A new meta-analysis of previous research on acetaminophen (also known as paracetamol outside the U.S.) vs. NSAIDs (nonsteroidal anti-inflammatory drugs) for treatment of menstrual pain indicates that NSAIDs are more effective. NSAIDs include aspirin, ibuprofen, and naproxen sodium, which are all readily available over-the-counter in the U.S. The research pooled results from 73 randomized controlled trials comparing the effectiveness and safety of NSAIDs vs. placebo, vs. acetaminophen, and each other.

The results don’t indicate whether one NSAID is any better than any other for menstrual pain. Researcher Jane Marjoribanks, M.D., Cochrane Menstrual Disorders and Subfertility Group in Auckland, New Zealand, says they work by reducing prostaglandins, the substance manufactured by the uterine lining to help the uterus contract and expel menstrual fluid.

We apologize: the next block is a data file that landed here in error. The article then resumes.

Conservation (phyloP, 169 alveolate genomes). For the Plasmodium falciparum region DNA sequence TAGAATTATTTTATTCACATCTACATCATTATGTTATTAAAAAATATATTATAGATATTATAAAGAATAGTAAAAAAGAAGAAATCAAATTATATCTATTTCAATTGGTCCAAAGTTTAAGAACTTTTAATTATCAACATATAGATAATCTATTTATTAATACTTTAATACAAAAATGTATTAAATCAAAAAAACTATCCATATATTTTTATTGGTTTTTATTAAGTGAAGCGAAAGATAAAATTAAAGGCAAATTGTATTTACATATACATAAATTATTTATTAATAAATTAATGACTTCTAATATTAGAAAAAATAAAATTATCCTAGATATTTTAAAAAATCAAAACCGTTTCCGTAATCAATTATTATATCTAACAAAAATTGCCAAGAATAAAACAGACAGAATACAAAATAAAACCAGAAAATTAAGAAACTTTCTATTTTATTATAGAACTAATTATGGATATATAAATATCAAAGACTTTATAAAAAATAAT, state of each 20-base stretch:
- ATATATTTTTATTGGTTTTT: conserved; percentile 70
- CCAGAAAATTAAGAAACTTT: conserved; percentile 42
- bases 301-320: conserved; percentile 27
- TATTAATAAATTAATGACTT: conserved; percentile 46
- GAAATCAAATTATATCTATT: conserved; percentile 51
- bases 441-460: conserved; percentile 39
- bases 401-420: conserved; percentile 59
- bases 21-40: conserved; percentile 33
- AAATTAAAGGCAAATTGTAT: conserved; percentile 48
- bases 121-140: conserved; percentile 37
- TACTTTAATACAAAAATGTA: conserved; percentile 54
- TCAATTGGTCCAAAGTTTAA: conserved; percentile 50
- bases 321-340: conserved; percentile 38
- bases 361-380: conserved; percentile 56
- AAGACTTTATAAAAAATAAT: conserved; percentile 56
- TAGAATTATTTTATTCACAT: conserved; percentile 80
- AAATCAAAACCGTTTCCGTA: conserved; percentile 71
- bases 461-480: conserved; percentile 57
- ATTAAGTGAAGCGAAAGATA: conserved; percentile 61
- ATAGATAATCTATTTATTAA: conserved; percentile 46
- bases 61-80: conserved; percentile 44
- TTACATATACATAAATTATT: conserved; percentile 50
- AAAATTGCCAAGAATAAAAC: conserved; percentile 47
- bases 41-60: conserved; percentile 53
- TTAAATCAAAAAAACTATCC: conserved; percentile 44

“Research has shown that women with dysmenorrhoea have high levels of prostaglandins, hormones known to cause cramping abdominal pain. …NSAIDs are drugs which act by blocking prostaglandin production.”

The study was published today in the Cochrane Database of Systematic Reviews.

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